It’s easy to get caught up on market movements on a week by week or even day by day basis. That’s because the market is constantly trying to digest a parade of economic news and make a forecast about how that would impact a stock.
It’s important to keep in mind, however, that it is earnings that drive a stock’s long-term performance and no one can accurately predict with consistency what a company’s next earnings will be.
That’s why it’s probably better in most cases to keep a level-headed approach, especially when the market seems to be going bananas. Such may be the case with Ares Commercial Real Estate (NYSE:ACRE), which as shown below, is again trading at levels not seen since October. This article highlights why ACRE may be a good choice for high yield at present.
Ares Commercial Real Estate is a large commercial mortgage REIT that’s externally managed by big brother Ares Management (ARES), a well-known asset manager that also happens to manage Ares Capital (ARCC), the largest BDC by asset size.
ACRE benefits from its affiliation Ares Management, as the latter has $51 billion in real estate assets under management. This affiliation is valuable for ACRE, as it benefits from an experienced management team that’s in the know about real estate deal flows.
To get a sense for how cheap ACRE has gotten, let’s take a look at the following chart. At the current price of $10.29, it’s now trading well below its 200 and 50 day moving averages of $12.22 and $11.26, respectively. I see solid support, however, at the $10 level as it’s tested this level twice over the past 12 months before bouncing back up.
Meanwhile, ACRE maintains a strong portfolio of loans that comprised of 98% senior loans and notably, it’s overearning its $0.33 quarterly dividend, with $0.39 in distributable earnings per share during the third quarter. Management has also demonstrated a penchant for declaring special dividends of 2 cents per quarter over the past eight quarters. While it isn’t much, it is a meaningful 6% boost to the regular dividend rate.
I see potential for continued special dividends, considering that ACRE is out-earning the dividend by a wide margin, and due to the fact that 98% of its loan portfolio is based on floating rate. This compares favorably to 68% of ACRE’s own debt being floating rate, enabling it to take advantage of an increasing investment spread (between income generating assets and cost of capital). As shown below, management expects to see meaningful annual distributable EPS growth of around $0.06 without hedging for every 50 basis point rise in interest rates.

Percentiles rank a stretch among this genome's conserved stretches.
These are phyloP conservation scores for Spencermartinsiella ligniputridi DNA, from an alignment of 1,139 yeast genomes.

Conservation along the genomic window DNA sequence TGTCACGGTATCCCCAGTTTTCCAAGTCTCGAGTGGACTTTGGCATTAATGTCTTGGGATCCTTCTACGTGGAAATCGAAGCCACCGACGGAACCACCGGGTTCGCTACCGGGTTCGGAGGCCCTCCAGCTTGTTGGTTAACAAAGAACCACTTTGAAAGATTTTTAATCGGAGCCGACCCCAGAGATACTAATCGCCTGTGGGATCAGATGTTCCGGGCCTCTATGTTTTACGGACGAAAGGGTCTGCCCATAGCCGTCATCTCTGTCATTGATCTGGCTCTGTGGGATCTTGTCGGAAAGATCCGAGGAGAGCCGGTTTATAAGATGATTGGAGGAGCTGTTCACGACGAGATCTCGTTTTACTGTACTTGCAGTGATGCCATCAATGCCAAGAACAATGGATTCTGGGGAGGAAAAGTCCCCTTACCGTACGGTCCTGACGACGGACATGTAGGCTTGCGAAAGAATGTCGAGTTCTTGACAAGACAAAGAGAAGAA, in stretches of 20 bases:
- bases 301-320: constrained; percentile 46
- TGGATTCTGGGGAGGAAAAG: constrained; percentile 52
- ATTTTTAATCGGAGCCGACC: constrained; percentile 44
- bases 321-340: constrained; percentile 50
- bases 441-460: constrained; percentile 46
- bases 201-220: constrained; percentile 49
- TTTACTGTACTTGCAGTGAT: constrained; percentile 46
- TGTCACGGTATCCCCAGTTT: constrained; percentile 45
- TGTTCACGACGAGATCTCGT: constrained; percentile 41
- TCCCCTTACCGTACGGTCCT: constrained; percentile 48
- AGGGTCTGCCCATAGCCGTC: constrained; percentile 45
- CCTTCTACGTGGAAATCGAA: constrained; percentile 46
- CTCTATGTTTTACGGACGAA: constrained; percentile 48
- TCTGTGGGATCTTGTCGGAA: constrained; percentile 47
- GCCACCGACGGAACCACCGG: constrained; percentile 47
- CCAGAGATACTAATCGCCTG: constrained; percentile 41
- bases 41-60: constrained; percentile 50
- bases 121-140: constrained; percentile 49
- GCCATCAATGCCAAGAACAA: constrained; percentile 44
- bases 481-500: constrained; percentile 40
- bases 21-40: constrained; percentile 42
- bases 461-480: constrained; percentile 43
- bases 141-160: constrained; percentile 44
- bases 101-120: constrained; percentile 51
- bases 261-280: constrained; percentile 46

Risks to ACRE include its modestly high loan exposure to office properties, which comprise 34% of its loan portfolio. This is followed by generally perceived safer asset classes of multifamily (20% of loan portfolio), mixed use (11%) and industrial (10%). However, management is addressing this potential risk by pivoting the loan portfolio towards non-office related property classes.
This is reflected by the $50 million of floating rate investments made across multifamily and self-storage properties and $28 million of AAA-rated newly issued CRE liquid debt securities made during the third quarter alone. Having said that, challenges are likely to persist into this new year, but that’s where ACRE’s relationship with Ares Management comes in handy, as noted during the last conference call:
The Federal Reserve is continuing to tighten monetary policy with an unexpected pace of increases in market rates to combat inflation, which we believe has increased the likelihood of a recession. These complex macro cross currents are driving volatility across most major asset classes, including commercial real estate.
Because of all this, the sourcing, informational benefits and deep financing relationships that we derive as part of the Ares platform will be even more important for us in this type of environment. We have been focused on property types such as multifamily, industrial and self-storage that have strong underlying rent growth dynamics, which has muted or outpaced the recent growth in market interest rates. This has been particularly true since we exited the COVID time period at the end of 2020.
Meanwhile, ACRE is well-positioned from a balance sheet perspective, as it’s modestly levered with a 2.3x debt to equity ratio and a recourse debt to equity ratio of 1.3x, and has strong available capital of $156 million. It also appears that the market has baked in a substantial amount of risk into the share price.
At the current price of $10.29, ACRE trades at a price to book ratio of just 0.73x, giving investors a 27% discount to book value. As shown below, this sits well below ACRE’s average valuation over the past 5 years outside of the early 2020 timeframe. Analysts have a consensus Buy rating on ACRE with an average price target of $13.21, translating to potentially very strong total returns.
ACRE benefits from its relationship with large asset manager Ares Management, providing it valuable market insights and deal flow. It has a portfolio of mostly senior loans and is set to continue to benefit from rising rates. While its office exposure is a risk, management is making moves to pivot away from this sector.
Meanwhile, it pays a well-covered dividend. The drop in ACRE’s price has pushed its dividend yield including special dividends to 13.6% and 12.8% based on the regular dividend alone. While no commercial mortgage REIT is a sleep well at night stock, the high yield and attractive price to book ratio makes it a compelling income stock for a well diversified portfolio.